Washington, D.C., Delegate Eleanor Holmes Norton had some choice words for Joe Biden and her fellow Democrats Wednesday, hours before the Senate was set to vote on a motion to block changes to the city’s criminal code.
Republicans have led a successful fearmongering campaign against the overhaul of D.C.’s criminal code, which would provide badly needed updates to local legislation. Many Democrats have said they will vote alongside Republicans, and Biden said he won’t veto their efforts, denying the national capital the right to self-governance.
“Shame on him!” Norton said of Biden at a protest against the Republican disapproval resolution. “You either support D.C. home rule or you don’t. There are no exceptions, and there is no middle ground.”
About 200 people braved the cold to gather outside Union Station, just blocks away from the Capitol building. They beat bucket drums and danced to gogo music, both classic and historic D.C. sounds.
“What is happening in Congress is undemocratic,” Norton charged. “None of the 435 voting members of Congress were elected by D.C. residents; none of them are accountable to D.C. residents. Yet if they vote in favor of the disapproval resolution … they will choose to govern D.C. without its consent.”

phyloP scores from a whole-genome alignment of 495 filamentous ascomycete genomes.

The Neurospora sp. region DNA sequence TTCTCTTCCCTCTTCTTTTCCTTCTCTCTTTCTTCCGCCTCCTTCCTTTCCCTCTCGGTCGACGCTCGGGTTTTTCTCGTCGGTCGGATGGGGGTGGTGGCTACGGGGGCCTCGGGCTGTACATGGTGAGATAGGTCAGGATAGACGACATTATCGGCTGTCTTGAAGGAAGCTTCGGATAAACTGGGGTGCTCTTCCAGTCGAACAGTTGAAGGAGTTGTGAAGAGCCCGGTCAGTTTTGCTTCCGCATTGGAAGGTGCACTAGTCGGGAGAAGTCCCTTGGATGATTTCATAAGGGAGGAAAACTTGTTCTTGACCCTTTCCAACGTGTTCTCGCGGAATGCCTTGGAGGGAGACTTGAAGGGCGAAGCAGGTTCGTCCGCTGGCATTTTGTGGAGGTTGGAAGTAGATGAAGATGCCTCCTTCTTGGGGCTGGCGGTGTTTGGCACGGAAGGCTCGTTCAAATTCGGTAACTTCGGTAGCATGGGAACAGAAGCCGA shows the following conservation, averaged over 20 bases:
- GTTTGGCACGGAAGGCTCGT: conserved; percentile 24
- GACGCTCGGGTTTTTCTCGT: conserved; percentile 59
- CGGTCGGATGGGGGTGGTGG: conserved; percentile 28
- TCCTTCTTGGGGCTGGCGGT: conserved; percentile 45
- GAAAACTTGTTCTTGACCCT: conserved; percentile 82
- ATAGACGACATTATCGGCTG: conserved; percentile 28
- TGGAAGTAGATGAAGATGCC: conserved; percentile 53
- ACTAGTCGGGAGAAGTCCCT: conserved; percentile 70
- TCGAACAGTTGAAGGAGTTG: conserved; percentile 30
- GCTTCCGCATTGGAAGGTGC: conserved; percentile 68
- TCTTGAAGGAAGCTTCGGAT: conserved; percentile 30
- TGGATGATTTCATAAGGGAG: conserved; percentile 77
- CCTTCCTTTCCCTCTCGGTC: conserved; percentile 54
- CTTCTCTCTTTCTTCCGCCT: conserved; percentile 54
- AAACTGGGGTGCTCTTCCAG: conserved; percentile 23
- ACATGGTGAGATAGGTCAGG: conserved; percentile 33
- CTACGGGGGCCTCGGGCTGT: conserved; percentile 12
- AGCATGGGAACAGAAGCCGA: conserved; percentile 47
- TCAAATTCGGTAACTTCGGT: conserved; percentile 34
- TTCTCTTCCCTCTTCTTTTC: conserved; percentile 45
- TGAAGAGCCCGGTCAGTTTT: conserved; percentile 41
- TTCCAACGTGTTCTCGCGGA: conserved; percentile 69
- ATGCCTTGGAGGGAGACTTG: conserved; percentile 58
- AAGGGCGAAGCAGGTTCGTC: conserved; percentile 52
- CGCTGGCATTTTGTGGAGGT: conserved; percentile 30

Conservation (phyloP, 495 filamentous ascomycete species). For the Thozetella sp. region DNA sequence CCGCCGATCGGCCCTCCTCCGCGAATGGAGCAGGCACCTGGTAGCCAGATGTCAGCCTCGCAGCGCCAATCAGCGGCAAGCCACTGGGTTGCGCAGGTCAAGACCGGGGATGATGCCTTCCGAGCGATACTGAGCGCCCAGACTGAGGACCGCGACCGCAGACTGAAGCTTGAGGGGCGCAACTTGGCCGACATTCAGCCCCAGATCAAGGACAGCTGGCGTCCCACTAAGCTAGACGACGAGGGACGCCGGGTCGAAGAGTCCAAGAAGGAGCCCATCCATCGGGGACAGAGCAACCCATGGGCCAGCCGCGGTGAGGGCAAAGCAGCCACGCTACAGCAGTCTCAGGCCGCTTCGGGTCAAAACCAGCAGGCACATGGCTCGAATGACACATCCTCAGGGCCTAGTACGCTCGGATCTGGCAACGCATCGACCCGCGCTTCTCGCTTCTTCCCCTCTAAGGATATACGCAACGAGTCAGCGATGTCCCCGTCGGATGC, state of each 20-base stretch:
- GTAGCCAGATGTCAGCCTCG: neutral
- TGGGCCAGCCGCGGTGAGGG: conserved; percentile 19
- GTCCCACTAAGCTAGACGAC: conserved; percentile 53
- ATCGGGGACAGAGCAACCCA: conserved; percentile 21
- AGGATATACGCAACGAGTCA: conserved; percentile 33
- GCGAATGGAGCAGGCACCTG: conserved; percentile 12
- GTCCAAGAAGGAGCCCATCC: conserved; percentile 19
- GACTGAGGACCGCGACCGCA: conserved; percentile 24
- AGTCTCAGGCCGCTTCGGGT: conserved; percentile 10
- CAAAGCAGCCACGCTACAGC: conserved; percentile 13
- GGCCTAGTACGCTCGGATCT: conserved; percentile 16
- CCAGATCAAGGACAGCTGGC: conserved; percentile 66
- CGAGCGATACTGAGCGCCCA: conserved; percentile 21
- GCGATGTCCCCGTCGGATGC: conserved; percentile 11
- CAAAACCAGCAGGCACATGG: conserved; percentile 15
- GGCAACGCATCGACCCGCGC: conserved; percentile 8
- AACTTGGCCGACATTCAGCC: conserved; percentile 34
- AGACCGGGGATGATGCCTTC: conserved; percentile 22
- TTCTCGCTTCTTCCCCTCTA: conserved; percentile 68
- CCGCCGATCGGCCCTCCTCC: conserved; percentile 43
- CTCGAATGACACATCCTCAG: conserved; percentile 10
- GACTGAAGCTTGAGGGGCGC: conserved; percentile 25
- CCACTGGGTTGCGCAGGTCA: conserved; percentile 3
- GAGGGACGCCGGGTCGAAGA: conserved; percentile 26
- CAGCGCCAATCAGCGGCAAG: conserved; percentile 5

She also warned that if the bill passes and Biden signs it, the win could “embolden Republicans to interfere in D.C.’s local affairs.”
“Just let ’em try!” she challenged.
Nearly 700,000 people live in the nation’s capital, most of them Black or brown. They do not have a voting member of Congress, and the federal government has the right to override policy decisions made by the D.C. City Council. If the disapproval measure passes, it will be the first time Congress has used that right in 30 years.
Biden has come under particular fire because he has been a vocal supporter of D.C.’s right to self-governance in the past. His announcement last week that he would not veto the disapproval measure if it came to his desk was seen as a massive betrayal.
Other protesters were equally frustrated with Biden and Congress. “Our autonomy is under attack,” Fari Gahmina Tumpe, 58, a community organizer, told The New Republic. “Not only do we deserve the right to have a voting seat at the table, but we also deserve the right to make our own laws and govern ourselves.”
Kesh Ladduwahetty, 59, a graphic designer, told TNR she was “just so angry.”
“I’m angry because our country talks so big about democracy,” Ladduwahetty, who has worked with states advocating for D.C. statehood for a decade, said. “This was a reasonable … law that we passed. It was a thoughtfully done thing, and it was done democratically. And now it’s being stamped on for purely political reasons.”
“We thought we were making such progress, and this has been such a slap in the face.”